“Your actions speak so loudly, I cannot hear what you are saying.”
Ralph Waldo Emerson
As a trainer and leader in your organization you need to model the behaviours you wish you see in your people.
When you are a student in someone else’s class, be the best student in the room. Put away your cell phone, pay attention, be engaged in the discussions, be early at the start of the day, be back on time from breaks and lunch, sit near the front and do not have side conversations. Basically, follow all the rules you have for students in your class. Too often trainers have strict rules when they are in the front of the class teaching and for some reason those rules do not apply when they are sitting in the back of the room auditing a class, or are a student in someone else’s class.
As a person in a senior leadership position in your organization attend and participate in training with your people. Too often senior leadership does not attend training, or only attends training with other senior leaders. If you want people to take training seriously, then show them that you take it seriously by training with them.
If you say that fitness is important, be fit. Be in the workout room early every day and model what you preach.
If you want people to embrace the pillars of Procedural Justice:
- Treat people with dignity and respect.
- Give people a voice.
- Neutrality in decision making.
- Create a sense of trustworthiness.
Then make sure this is the culture and how you treat people in your piece of the organization and in your training sessions.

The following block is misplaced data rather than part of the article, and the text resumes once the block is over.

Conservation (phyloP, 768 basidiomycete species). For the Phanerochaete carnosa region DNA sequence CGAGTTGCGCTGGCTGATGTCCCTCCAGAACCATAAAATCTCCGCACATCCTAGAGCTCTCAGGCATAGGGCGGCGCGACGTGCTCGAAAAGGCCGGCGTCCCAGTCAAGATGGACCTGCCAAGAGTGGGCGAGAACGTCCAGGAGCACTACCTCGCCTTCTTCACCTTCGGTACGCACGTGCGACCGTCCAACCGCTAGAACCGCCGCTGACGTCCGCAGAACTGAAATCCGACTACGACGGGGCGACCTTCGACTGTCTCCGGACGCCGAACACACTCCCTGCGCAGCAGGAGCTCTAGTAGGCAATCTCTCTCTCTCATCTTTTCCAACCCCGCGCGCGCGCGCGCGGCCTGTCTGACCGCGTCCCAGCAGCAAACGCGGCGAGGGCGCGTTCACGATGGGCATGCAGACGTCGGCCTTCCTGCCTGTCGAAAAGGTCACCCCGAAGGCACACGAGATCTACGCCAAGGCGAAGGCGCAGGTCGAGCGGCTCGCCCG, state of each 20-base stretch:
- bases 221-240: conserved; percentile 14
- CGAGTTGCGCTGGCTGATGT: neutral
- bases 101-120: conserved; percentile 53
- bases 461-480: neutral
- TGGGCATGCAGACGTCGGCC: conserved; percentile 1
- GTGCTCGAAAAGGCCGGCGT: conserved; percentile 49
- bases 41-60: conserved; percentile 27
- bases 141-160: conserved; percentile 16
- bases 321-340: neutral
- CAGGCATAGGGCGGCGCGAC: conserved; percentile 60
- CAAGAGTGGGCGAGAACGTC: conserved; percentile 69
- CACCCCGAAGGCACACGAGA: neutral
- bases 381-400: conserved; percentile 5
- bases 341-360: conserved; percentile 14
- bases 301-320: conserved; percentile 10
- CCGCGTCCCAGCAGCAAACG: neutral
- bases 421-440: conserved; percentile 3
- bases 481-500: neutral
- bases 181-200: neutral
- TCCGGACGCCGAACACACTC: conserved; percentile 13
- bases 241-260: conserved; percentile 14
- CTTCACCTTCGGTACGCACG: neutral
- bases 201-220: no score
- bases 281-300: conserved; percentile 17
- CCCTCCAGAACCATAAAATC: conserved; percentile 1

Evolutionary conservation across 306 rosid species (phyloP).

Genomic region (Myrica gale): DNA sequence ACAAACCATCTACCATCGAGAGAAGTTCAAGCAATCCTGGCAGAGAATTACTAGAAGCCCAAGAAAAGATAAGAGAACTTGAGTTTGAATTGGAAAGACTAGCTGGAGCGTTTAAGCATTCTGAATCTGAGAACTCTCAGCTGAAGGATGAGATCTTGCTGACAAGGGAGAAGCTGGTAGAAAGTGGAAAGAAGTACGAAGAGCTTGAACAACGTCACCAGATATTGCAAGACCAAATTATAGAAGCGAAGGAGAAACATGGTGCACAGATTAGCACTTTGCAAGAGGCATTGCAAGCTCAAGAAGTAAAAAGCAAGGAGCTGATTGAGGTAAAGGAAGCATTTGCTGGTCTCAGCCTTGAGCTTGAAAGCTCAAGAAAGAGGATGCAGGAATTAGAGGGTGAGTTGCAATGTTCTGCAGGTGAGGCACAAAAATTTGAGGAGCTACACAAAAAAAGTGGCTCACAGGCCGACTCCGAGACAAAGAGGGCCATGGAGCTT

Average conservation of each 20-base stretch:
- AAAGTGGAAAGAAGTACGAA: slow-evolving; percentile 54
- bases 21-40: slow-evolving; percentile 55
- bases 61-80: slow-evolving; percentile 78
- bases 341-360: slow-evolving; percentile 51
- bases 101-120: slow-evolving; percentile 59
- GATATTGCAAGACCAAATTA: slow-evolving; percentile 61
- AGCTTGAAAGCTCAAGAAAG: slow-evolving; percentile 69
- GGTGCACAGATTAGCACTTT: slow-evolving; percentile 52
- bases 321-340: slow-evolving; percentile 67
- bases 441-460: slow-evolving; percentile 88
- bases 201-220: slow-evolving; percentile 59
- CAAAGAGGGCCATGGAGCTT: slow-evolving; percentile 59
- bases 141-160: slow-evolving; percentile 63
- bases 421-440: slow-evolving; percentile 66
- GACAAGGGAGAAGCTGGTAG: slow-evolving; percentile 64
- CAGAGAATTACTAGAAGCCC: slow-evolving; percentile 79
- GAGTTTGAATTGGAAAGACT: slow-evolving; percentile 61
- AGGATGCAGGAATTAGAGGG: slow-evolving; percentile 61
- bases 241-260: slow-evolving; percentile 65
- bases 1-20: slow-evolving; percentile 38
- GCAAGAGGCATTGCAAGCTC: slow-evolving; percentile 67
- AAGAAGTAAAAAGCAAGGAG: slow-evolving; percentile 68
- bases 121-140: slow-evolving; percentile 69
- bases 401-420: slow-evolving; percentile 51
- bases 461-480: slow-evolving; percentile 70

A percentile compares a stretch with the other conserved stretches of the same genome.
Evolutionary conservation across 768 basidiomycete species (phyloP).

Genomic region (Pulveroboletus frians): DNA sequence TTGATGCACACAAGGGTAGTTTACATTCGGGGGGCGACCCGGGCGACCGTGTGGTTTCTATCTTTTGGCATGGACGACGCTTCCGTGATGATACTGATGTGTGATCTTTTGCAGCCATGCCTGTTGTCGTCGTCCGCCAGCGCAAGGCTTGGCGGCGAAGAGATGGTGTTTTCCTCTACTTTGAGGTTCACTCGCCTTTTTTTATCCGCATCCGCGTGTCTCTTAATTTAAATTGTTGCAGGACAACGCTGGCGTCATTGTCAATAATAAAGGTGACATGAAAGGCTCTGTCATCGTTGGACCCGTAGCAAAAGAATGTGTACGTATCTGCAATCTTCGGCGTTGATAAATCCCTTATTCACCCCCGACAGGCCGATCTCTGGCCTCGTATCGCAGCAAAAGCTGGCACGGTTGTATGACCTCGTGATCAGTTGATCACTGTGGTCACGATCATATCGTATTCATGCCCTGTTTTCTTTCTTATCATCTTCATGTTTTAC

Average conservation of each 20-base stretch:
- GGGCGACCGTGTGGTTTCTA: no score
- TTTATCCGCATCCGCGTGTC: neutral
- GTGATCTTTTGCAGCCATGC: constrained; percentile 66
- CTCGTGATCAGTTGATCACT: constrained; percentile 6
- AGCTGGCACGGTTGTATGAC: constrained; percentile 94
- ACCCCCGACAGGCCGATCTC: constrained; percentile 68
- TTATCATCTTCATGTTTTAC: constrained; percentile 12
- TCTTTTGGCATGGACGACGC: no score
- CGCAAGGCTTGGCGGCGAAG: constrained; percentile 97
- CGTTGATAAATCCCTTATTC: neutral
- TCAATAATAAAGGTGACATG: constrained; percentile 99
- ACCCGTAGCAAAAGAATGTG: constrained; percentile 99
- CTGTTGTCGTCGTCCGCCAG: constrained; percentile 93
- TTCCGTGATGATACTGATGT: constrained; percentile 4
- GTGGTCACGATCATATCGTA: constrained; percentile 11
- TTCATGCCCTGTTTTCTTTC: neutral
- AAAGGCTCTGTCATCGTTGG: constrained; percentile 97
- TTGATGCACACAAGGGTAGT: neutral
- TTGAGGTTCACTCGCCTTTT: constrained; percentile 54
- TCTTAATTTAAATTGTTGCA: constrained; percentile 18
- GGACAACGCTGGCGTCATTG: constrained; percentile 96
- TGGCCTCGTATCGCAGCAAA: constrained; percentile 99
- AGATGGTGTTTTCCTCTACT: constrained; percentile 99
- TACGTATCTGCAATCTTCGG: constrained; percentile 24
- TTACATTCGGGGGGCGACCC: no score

If you want people in your agency to wear body armour then every trainer and every person in a senior leadership position should be wearing body armour every day. If recruits have to wear body armour and full duty belts, then all the academy staff should be doing the same. Think of the message it sends when recruits have to wear body armour and full duty belts (as they should) but none of the staff are wearing armour and if they are armed they are wearing a stripped down duty belt with a pistol, one magazine and maybe their handcuffs.
Ghandi said, “Be the change you want to see in the world.” You need to be the change you want to see in your people, your organization and our profession.
I know all the arguments and excuses. I have used them all. I have been a hypocrite as a trainer during those times when I was fat and did not wear body armour and did not wear a full duty belt. If I could roll back the clock, which I cannot, I would stop making excuses, correct those behaviours and be a positive role model. The best I can do as a recovering hypocrite is share the mistakes I have made, and lessons I have learned in the hopes of helping you be a better trainer, a better leader and a better role model.
You get to choose your role models. You never get to choose who sees you as a role model. Ask yourself, “Are the footprints I am leaving in the sand worth following?”
What’s Important Now? Set the standard. Live the standard. Be the change.
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